Since I am still staying with my Stash Sister, I will be having the entire house tune in whether they like it or not. They have already had a 1 week warning that I am claiming the TV for that time period. Be sure to tune in to TOMORROW with me, Friday September 28th at 8pm EST on ABC  to find out what the next big step for FuzziBunz is! Be sure to check your local listings for channels and times. For more information on this week's episode, check out the Shark Tank Blog.

Have you ever watched Shark Tank before?
What do you think the big "pitch" will be?
Will you be tuning in this Friday?

Wednesday, September 26, 2012

PUL vs. TPU: Delaminating the Differences

Pic Credit
Have you ever wondered what the shiny, tacky-like material that lines many cloth diapers is? Most likely it is either PUL or TPU. I know you are thinking...what the heck do these terms mean? These are acronyms which are short for fancy scientific names. The goal of this post is to give you a better understanding about what the differences are between the two terms and how it applies to you and your cloth diapers.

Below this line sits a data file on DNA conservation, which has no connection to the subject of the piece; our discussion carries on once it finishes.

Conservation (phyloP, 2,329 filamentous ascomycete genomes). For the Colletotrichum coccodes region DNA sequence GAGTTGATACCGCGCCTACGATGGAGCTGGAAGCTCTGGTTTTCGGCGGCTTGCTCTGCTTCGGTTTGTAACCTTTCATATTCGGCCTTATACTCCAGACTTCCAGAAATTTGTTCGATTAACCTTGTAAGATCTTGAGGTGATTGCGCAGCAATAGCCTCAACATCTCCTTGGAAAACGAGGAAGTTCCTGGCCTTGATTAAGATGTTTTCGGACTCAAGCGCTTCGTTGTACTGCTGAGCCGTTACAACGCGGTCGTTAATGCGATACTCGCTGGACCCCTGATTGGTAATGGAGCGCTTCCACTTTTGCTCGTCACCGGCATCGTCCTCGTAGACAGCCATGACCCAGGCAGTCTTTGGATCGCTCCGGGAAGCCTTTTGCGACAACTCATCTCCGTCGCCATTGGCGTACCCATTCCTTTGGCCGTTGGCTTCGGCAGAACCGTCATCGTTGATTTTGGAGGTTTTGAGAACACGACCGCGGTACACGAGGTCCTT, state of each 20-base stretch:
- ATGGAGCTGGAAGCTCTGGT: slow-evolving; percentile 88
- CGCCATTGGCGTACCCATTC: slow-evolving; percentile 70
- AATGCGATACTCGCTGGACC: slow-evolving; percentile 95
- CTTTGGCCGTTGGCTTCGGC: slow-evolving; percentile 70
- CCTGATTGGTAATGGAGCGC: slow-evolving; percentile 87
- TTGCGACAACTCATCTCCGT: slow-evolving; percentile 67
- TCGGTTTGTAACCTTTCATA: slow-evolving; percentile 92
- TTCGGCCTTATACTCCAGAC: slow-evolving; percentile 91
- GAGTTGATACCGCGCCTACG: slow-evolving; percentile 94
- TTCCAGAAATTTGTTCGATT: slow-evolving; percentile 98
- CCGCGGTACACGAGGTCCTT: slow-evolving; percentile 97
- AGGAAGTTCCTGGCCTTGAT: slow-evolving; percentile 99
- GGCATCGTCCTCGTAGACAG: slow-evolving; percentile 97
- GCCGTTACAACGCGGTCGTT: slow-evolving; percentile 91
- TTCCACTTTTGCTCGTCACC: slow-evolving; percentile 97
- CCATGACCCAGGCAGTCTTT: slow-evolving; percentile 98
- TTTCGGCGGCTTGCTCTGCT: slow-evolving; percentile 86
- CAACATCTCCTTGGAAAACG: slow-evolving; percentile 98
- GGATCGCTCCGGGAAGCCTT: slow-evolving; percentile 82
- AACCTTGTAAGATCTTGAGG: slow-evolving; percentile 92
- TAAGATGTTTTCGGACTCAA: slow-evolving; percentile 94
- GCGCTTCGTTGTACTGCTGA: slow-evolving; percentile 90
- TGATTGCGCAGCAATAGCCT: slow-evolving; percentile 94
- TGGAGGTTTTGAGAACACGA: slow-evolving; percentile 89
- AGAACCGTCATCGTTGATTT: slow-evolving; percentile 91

PUL stands for Polyurethane Laminate. Just like when you laminate a piece of paper or an identification card to protect it, PUL is applied to some cloth diapers to make them waterproof...and of course waterproofing is what allows us to cloth diaper successfully without leaks! TPU stands for Thermoplastic Polyurethane which acts in a similar way as PUL, but with a slightly different manufacturing and application process. Specifically in regards to cloth diapers, PUL and TPU be found in:
  • Covers
  • Pocket Diapers
  • All in One's (AIO)
  • All in Two's (AI2)
  • All in Three's (AI3)
What's the Deal with PUL? 
PUL is a chemical that is laminated onto fabrics such as polyester or cotton forming a flexible waterproof layer. PUL is said to be laminated using solvents in a chemical bonding process

Examples of PUL Diaper Brands
Best Bottoms 
Gen-Y Covers 
Happy Heinys
Tots Bots

Benefits to using cloth diapers with a PUL outer layer:
  • Durable, stands up to many washes
  • Waterproof material to keep the wetness inside the diaper
  • Flexible so it can easily be applied to fabrics
  • Comfortable for the baby
Potential drawbacks to using PUL: